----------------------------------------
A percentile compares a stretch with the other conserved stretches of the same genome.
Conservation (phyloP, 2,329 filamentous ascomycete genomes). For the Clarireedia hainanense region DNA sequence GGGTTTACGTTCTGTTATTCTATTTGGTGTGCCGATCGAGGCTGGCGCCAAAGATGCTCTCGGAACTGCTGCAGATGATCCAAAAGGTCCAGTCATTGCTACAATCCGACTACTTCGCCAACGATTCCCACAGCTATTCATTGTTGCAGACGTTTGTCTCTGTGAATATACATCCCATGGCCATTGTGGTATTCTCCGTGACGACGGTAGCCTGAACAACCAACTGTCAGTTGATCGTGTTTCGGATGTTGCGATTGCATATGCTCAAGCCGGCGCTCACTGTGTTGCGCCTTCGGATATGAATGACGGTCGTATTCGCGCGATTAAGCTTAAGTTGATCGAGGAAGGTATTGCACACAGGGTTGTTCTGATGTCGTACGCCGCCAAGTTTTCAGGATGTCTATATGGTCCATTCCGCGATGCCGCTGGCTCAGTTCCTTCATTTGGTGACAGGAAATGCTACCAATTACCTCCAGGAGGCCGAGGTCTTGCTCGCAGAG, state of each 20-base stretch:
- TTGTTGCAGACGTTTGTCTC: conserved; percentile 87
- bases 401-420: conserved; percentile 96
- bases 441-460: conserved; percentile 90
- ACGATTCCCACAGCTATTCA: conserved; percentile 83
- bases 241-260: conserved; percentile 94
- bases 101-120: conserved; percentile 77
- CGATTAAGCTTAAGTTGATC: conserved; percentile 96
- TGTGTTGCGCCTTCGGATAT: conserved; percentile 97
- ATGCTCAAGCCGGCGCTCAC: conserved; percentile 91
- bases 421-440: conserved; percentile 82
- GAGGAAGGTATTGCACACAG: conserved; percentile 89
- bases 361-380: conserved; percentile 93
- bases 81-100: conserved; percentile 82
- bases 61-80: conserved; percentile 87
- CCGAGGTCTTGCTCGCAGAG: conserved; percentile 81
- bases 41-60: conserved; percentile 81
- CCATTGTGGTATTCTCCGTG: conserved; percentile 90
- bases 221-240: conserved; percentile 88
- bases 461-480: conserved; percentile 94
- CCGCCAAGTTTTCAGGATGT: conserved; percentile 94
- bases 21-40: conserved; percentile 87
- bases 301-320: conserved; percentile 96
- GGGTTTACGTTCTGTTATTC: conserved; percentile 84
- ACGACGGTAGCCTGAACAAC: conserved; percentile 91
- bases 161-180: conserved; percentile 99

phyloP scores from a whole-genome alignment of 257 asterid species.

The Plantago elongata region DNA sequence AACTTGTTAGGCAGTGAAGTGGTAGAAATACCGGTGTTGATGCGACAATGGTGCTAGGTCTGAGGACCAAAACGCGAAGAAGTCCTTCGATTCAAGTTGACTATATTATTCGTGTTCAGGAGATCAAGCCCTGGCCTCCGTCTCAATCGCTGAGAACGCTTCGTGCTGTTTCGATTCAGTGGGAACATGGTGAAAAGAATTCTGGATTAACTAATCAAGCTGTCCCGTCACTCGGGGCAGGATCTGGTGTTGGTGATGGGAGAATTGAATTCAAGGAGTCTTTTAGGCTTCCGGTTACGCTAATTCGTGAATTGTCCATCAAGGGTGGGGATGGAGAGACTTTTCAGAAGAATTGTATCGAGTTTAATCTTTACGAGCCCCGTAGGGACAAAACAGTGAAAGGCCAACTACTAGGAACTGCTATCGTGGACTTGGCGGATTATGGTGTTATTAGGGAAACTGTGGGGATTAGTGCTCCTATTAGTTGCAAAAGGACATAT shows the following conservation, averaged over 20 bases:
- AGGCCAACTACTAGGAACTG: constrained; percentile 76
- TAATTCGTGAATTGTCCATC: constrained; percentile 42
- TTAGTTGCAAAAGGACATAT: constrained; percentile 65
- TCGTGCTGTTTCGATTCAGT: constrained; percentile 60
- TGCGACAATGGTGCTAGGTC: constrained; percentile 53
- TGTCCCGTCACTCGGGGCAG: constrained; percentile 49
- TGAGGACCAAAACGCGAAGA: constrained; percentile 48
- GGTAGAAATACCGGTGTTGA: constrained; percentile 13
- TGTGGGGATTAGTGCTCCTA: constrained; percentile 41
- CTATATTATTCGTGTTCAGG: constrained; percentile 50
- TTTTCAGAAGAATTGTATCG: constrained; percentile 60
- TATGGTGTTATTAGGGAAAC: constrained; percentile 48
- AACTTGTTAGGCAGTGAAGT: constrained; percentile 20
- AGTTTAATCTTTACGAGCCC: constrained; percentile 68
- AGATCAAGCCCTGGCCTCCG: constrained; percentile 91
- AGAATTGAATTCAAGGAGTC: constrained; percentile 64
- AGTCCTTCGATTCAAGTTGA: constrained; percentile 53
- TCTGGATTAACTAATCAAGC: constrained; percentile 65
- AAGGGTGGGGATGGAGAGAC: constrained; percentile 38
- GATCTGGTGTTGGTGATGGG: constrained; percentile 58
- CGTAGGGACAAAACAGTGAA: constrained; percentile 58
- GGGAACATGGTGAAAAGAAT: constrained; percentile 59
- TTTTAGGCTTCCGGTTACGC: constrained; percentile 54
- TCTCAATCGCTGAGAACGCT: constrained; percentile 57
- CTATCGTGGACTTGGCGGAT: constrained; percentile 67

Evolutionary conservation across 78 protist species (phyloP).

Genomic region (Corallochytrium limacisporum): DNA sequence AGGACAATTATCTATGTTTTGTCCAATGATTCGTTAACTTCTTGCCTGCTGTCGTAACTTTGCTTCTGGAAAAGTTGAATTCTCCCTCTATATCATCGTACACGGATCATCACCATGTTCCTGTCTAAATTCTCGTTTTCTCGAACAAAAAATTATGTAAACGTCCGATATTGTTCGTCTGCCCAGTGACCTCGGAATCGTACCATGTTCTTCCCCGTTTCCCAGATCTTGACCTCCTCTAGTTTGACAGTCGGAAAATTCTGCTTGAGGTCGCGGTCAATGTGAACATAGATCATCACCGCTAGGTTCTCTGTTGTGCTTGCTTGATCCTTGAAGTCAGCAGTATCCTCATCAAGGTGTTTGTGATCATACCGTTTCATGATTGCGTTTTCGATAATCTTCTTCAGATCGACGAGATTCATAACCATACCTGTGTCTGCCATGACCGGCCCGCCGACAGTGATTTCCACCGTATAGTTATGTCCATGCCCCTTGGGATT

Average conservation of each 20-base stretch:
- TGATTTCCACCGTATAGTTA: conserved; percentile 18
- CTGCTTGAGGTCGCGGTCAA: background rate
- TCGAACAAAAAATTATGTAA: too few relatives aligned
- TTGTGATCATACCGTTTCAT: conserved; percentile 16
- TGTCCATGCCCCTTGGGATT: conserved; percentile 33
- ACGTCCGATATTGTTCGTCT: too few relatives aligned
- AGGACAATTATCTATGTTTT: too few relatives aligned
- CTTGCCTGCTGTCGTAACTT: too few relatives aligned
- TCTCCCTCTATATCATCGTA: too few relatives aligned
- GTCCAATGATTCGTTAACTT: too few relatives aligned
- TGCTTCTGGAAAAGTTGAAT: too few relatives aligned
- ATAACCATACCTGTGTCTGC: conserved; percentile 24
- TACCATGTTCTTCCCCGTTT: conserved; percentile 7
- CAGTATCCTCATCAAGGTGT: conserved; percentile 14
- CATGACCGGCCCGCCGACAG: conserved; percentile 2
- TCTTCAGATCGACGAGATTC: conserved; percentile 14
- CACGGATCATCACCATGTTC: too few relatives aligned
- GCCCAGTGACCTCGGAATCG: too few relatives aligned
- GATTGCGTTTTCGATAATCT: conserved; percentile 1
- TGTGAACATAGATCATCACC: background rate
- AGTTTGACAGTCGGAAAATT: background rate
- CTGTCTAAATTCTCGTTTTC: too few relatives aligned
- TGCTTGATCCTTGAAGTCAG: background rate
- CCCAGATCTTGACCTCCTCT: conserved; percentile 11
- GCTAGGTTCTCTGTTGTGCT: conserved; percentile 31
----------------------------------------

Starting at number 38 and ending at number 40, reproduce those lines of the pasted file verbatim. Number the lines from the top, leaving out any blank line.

- TGTGGGGATTAGTGCTCCTA: constrained; percentile 41
- CTATATTATTCGTGTTCAGG: constrained; percentile 50
- TTTTCAGAAGAATTGTATCG: constrained; percentile 60